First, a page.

Ever wonder how playing in a high stakes official badminton match would be like? There would be a large audience and cameras pointed at you from every angle. Lots of people would be watching you – maybe millions around the world. But the ones who would be watching you the closest…would be the officials! They’re looking to enforce that all the rules of badminton are followed so that a fair game is played. They act as a 3rd party that should have no biases and therefore shouldn’t take sides. How many of them are there though and where do they sit? Let’s take a look.
A badminton match is coordinated by a total of 12 badminton officials. This includes 1 umpire, 1 service judge, and 10 line judges. The umpire sits atop a high chair next to one end of the net. The service judge sits on a low chair on the other end of the net. Line judges sit on low chairs located around 2.5 to 3.5 meters (8.2 to 9.8 feet) away from the court and looking directly down their assigned line. Tournaments also often have a referee who is in charge of the entire tournament rather than a particular match and does not sit near any particular court.
1. The Umpire
The badminton umpire is the badminton official responsible for running a particular badminton match and sits atop a high chair at one end of the net. The high chair allows the umpire to literally oversee everything that is going on in the match. There are no other officials on the umpire’s left and right. Rather, that space is reserved for bins where players can place their bags and other items.
The umpire needs to have the best and highest position on the court in order to fulfill his/her duties as well as possible. These duties include managing the players, other officials, overruling calls, keeping track of score and where players stand, checking for faults, and much more. We won’t go into too much detail here though since we’ve already dedicated a comprehensive post that every aspiring umpire and competitive player should read to understand how matches are officiated.
2. The Service Judge
The service judge sits in a low chair on the opposite end of the net from the umpire. The service judge has the best spot to watch the players as they serve. When the service judge sees any service faults, he or she will immediately call a fault to notify the umpire and players to stop the rally and award a point to the opposing team. Note that the service judge only watches for faults from the serving player, the umpire looks for faults from the receiving player.
The service judge sits on a low chair because that allows them to be near the same height as the shuttlecock during the service, giving them a better view to judge whether the server has committed a fault. The service judge primarily looks for 2 particular faults during the serve. The first is checking whether the player hits above the 1.15 meter (3.8 feet) mark. There are transparent panels in front of the service judge that helps them to determine where that height is. The panels are set up in a way to let the service judge accurately see the height at which players strike the shuttlecock. It has separate lines drawn for when the player serves from the quadrants closer to the service judge and when the player serves further from the service judge.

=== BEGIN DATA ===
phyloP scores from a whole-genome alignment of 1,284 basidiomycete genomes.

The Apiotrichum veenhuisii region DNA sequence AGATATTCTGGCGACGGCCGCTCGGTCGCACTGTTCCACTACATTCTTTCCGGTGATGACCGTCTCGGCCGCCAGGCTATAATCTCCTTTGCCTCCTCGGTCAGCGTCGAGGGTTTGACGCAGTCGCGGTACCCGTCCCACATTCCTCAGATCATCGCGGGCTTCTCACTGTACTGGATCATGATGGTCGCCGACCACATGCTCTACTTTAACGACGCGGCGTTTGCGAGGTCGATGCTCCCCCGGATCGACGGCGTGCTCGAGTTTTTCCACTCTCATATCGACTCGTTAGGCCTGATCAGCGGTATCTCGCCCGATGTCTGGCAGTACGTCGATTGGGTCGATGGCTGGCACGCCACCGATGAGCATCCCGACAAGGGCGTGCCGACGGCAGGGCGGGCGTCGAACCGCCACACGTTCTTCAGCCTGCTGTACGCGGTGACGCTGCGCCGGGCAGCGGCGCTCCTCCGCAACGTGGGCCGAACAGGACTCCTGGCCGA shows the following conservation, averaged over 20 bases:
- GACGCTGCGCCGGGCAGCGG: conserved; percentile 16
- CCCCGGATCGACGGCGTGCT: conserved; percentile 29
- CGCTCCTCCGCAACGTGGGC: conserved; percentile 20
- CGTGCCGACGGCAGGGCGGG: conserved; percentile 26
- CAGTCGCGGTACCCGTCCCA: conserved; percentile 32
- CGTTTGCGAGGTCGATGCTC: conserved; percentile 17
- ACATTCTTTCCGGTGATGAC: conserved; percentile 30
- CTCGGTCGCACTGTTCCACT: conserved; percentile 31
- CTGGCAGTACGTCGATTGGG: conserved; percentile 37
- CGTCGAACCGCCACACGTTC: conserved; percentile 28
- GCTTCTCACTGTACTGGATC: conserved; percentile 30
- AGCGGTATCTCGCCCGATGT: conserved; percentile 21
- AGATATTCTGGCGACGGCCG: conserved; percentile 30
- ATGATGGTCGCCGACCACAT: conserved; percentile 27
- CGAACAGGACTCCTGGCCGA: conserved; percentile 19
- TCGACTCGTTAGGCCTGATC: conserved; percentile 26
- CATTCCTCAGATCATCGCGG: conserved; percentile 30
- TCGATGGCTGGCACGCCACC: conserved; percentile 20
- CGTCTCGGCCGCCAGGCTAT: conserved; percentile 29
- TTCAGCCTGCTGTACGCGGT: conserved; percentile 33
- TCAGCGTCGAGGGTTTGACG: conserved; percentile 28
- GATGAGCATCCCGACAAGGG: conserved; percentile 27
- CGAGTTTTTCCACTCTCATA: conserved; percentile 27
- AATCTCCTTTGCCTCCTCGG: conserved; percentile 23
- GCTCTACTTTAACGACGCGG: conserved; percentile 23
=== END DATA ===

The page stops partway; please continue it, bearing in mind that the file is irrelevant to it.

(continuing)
The second fault the service judge checks is for whether the racket is not pointing in a downwards direction. There isn’t any special tools used to help the service judge here and so it can be a bit subjective as the call must be made in a split-second decision.
Service judges also perform 1 other duty, which is to change shuttlecocks when it is approved by the umpire. Due to the COVID-19 pandemic though, players now use dispensers at the side of the court to get new shuttlecocks as to reduce contact. Most international tournaments use Yonex Shuttlecocks, which is what we also recommend, especially the AS-50s for serious players.
3 – 12. The Line Judges
Line judges sit in low chairs 2.5 to 3.5 meters (8.2 to 9.8 feet) away from the boundaries of the court. Their chairs are positioned such that they can see directly down their assigned line so that they can make the most accurate judgement when calling shots as in or out. It’s important to note that the chairs are positioned directly down the lines as a shift in position can alter the line judge’s judgements fairly significantly. The angle at which the line judge sees the line can make it seem closer or farther away from the line.
Out of the 10 line judges, 4 of them are on the same side of the court as the service judge (2 on the left of the service judge and 2 on the right). They are positioned at the short service line and the back boundary line. The short service line judges only have to make judgments during services while the line judges at the back boundary line must be alert for the whole rally. Additionally, the back boundary line judges will also judge line calls for the doubles long service boundary during doubles games.
There are 3 line judges on each end of the court which judge line calls for the side lines and the middle line, which is only applicable during the service. The side line judges are positioned on the inner sidelines for singles and the outer sidelines for doubles.
If you were a line judge, you’d probably want to be one of the middle line judges – they have it the easiest. They just have to pay attention during the serve and then can enjoy the rest of the rally with great front row seats! Not only that, they rarely even have to make a line call since most players don’t even hit out on the center line. Here’s one funny and rare occasion where the middle line judge has come into play…and even the far side line judge!
And that was from the 2018 World Championship semi-final! Even professionals mess up sometimes. Anyways, hope we were able to shed some light as to where all the badminton officials sit and why they are there.
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